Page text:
Day 2 at Kuching. I hired Sebastian, the cab driver I got from the airport the previous day to take me to the longhouses at Benuk and Annah Rais which were around 60k from Kuching plus a side trip to Kubah National Park. I asked him if it was possible to head to all three places plus a little hiking thrown in, “Boleh!” he enthusiastically answered. On the short drive from the airport to Wo Jia the previous days, he seemed a nice and reliable guy as we made small talk about Sarawak so I decided to hire him even if it wasn’t in my budget. I figured RM 230 for the entire day including petrol was a good price. At the end of the day, the meter read almost RM 400 so it was a really good deal. Plus being a Bidayuh from Senerai I could get to ask him a lot of stuff about his people and his culture plus I get to practice my Bahasa-Melayu.
At 8 in the morning, we were well on the sealed road to Kampung Benuk . It was smooth going all the way along the Penrissen Road with hardly any vehicular traffic as we followed the gently curving road along a backdrop of magnificent mountains and small kampung along the road. It was Good Friday so everyone was probably indoors plus the sun was unbearably hot.
We arrived in Benuk to find the visitors information center close. Fortunately, someone came along on a battered sedan on the way out of the village and Sebastian got out of the cab to inquire with the middle-aged guy who sat waiting for someone. Sebastian returned and said the center close as it was a holiday we could just go to the longhouse which was just a few feet from where we were. He parked the car at a small clearing then we took the steep narrow wooden steps up to the longhouse.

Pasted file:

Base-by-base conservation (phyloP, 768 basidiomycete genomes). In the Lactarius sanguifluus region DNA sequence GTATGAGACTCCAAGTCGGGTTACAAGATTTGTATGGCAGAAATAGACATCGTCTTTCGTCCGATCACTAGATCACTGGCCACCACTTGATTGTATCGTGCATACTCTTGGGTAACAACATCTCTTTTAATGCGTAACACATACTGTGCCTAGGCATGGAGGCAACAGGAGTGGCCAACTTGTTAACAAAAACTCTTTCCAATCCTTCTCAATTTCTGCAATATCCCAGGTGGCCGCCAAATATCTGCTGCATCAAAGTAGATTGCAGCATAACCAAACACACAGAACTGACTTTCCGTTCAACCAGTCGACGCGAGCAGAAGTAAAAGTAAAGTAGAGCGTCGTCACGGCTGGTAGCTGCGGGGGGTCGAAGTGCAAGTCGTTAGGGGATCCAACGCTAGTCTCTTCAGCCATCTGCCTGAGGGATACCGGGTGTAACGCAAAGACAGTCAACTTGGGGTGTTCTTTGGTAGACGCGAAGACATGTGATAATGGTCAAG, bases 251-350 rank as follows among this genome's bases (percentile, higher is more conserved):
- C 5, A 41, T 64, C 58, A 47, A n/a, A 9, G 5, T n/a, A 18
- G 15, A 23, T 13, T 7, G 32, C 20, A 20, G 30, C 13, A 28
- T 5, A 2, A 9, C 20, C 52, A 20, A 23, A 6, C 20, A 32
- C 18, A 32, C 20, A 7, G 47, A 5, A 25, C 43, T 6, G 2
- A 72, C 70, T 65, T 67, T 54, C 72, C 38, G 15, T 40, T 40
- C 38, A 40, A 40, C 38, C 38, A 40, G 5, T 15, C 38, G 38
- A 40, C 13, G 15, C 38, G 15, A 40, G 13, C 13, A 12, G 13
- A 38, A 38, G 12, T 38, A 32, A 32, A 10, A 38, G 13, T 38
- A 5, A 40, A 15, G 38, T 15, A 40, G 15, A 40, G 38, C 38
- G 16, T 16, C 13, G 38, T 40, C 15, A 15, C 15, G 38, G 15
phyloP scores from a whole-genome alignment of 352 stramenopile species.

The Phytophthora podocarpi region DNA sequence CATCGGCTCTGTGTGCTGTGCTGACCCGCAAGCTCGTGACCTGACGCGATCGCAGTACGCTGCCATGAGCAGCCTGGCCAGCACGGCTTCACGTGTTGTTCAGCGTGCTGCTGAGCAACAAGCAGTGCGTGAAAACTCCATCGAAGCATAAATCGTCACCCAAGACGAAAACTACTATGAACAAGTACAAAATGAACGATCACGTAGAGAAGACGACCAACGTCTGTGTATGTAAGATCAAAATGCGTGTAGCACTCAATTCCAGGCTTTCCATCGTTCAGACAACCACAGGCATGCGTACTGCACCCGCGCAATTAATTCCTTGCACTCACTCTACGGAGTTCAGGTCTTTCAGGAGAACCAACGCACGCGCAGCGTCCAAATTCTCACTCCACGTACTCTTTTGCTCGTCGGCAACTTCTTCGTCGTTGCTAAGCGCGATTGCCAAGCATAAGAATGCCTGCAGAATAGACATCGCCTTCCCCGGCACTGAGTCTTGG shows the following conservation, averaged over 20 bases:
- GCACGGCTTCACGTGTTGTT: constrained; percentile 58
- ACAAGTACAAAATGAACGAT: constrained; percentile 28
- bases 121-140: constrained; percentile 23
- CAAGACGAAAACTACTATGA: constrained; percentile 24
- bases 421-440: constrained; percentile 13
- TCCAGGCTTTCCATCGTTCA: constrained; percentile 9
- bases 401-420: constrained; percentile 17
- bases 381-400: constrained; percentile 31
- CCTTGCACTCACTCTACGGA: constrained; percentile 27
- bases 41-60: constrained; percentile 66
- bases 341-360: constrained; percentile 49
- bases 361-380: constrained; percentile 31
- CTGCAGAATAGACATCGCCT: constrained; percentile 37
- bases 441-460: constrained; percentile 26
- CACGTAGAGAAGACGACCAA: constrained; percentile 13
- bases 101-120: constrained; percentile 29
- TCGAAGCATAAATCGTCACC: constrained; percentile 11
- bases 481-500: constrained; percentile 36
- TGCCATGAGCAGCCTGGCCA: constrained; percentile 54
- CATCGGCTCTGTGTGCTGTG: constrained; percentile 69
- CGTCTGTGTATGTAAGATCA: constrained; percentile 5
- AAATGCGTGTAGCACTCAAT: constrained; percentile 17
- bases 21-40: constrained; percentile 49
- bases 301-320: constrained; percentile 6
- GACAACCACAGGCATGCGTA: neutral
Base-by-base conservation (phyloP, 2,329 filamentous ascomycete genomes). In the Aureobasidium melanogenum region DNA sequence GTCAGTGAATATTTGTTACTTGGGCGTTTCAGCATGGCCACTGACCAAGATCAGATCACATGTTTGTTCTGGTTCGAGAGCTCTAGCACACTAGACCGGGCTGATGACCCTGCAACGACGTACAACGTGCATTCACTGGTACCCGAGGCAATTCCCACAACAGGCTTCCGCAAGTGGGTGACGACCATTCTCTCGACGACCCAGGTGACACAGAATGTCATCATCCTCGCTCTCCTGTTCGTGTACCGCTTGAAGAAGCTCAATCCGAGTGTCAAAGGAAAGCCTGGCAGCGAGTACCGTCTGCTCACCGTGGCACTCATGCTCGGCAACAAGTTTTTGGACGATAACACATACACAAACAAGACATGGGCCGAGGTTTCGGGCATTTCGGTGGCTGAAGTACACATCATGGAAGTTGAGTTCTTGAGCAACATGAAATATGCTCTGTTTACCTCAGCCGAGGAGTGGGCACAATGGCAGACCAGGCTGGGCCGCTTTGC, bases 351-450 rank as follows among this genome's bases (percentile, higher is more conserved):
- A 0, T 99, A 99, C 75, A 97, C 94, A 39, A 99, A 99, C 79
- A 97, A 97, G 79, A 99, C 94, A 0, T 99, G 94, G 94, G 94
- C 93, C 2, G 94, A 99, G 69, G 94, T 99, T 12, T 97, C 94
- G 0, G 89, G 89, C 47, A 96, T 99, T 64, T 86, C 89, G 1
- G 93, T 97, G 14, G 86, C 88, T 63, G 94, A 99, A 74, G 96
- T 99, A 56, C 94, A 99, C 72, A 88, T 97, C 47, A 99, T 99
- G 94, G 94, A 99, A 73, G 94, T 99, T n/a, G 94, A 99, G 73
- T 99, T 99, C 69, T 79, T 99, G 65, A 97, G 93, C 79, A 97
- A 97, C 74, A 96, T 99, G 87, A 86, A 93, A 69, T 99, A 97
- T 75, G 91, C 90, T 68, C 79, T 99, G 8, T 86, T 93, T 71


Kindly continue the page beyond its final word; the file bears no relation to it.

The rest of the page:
It was quiet as there was hardly anyone there. “They’re at church because it’s Good Friday today.” There weren’t any other visitors either as another car with some middle-aged Chinese girls seemed to have turned back when they saw the center closed. I had the entire longhouse to myself! How cool is that!
I had known beforehand that except for the facades, the longhouses aren’t exactly the way they used to be. For one, there were satellite dishes and peeking into the open doors, you could see a few modern appliances and amenities. Some had even changed their facade with more modern materials. What seemed to be the main longhouse was on the right as we headed up the stairs. Wide bamboo pathways linked one longhouse to another which were all raised on stilts and towered above the modern concrete houses which surrounded them. It was like a mini village within a village.